Humane ecology image


b. 1984, Lexington, KY; raised in Florida; lives and works in New York

Allison Janae Hamilton, Untitled (White Ouroboros), 2023, ASA filament, paint, resin. Courtesy of the artist and Marianne Boesky Gallery, New York / Aspen. Photo: Tucker Bair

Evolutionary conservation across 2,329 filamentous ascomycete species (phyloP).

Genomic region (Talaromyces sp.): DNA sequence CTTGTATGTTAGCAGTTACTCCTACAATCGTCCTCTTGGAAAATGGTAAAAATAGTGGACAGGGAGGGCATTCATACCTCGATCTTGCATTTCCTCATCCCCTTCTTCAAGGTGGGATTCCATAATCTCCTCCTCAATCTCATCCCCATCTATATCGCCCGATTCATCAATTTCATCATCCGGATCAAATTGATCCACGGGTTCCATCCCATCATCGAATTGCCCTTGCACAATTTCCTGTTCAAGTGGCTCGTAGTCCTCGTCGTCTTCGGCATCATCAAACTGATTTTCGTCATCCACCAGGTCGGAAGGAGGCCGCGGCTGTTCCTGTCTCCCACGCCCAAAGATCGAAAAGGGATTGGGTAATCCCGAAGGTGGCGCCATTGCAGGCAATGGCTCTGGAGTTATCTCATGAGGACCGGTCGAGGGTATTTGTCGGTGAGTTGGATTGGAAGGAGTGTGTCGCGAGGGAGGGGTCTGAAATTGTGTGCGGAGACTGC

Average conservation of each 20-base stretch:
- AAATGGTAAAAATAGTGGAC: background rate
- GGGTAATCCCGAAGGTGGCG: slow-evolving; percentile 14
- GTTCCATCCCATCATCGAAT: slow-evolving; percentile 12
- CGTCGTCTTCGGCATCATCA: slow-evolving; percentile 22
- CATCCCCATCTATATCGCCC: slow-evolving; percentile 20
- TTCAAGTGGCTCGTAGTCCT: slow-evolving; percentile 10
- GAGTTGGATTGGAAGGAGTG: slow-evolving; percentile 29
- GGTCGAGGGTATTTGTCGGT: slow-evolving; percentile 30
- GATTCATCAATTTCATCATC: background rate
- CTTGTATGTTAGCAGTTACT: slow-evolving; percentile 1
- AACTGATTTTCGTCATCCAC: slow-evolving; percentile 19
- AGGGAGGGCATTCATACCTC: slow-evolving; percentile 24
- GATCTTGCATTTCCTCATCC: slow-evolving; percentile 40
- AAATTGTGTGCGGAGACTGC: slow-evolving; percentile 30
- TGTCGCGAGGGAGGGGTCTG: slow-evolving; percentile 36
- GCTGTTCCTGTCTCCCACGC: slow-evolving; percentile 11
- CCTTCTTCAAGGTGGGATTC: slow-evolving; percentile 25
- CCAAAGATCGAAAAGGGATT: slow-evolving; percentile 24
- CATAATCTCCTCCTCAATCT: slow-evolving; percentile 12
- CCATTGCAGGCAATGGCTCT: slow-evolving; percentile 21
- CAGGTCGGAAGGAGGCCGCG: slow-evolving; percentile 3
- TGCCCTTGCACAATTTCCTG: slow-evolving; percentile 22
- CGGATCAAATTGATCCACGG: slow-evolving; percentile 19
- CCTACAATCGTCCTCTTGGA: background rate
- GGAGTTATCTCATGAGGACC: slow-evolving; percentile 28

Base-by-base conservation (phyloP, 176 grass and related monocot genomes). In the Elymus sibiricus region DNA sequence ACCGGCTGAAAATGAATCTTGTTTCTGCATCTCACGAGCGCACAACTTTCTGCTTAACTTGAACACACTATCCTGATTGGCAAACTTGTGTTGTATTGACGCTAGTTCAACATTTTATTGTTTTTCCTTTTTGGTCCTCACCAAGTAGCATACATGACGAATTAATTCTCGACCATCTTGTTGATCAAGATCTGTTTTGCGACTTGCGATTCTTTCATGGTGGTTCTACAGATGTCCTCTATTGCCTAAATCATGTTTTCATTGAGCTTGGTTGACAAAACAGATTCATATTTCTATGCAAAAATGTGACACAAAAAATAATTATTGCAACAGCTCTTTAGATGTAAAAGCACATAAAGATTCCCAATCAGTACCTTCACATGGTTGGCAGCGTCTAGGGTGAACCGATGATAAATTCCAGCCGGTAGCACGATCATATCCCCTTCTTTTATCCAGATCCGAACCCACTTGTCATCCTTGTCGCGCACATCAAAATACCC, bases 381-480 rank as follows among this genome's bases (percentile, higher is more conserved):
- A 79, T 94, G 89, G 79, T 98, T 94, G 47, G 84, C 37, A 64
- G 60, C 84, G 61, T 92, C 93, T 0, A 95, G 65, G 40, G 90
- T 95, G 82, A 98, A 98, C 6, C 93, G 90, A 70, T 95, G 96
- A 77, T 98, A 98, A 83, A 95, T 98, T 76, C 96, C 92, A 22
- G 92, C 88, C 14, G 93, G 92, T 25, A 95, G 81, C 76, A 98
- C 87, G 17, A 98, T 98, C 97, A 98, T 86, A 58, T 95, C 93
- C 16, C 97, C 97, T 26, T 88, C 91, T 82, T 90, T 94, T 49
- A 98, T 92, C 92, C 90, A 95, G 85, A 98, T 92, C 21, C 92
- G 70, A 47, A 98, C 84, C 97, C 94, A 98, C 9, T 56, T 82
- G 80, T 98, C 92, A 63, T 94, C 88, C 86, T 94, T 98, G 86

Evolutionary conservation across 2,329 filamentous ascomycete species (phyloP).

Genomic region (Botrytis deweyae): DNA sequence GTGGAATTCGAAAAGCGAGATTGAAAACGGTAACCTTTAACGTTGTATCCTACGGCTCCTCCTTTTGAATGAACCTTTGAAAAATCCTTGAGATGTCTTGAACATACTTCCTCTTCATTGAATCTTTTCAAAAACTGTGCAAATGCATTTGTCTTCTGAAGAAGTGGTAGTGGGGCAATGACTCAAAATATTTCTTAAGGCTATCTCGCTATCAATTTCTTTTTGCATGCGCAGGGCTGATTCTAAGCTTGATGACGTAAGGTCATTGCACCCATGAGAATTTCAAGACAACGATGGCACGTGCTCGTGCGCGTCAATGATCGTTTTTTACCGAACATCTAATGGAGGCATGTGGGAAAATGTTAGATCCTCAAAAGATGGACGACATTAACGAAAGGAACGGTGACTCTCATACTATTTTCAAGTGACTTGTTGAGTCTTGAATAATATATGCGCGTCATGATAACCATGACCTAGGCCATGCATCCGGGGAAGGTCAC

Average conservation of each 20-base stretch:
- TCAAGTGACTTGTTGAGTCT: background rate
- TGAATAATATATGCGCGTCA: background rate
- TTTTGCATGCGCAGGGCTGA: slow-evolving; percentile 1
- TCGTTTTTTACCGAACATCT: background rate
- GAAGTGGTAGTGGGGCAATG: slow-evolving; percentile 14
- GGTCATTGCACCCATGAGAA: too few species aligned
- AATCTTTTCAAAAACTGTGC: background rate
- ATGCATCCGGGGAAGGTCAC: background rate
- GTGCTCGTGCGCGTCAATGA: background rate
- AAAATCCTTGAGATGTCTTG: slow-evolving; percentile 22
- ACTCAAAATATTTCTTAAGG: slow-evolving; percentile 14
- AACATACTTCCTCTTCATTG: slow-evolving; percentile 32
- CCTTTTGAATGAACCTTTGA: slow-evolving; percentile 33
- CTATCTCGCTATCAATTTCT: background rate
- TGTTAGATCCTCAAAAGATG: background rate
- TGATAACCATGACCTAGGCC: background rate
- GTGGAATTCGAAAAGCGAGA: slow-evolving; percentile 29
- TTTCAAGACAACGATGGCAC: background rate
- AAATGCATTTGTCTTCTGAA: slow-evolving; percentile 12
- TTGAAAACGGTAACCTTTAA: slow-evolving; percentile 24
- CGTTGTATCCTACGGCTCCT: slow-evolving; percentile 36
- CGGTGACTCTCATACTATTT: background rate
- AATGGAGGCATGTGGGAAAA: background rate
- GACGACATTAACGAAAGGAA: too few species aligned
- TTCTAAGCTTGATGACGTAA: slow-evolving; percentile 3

Frozen in the act of consuming themselves, Allison Janae Hamilton’s twin alligator sculptures mimic the ouroboros—an ancient symbol of a serpent locked in an endless cycle of death and rebirth. The artist, who was raised in Florida, has often included alligators in her work, playing on their multiple associations in the South: as predator and prey, as mythological figures, or as reminders of racialized violence—based on a legend that African American infants were once used as hunting lures. The incongruous setting of these animals on the terrace outside the Lunder Center galleries, set against a mountainous landscape, suggests a long voyage, as if they are climate migrants from a rapidly warming south. Environmental crises travel, the artist suggests, well beyond the southern Black communities that have long borne the brunt of them.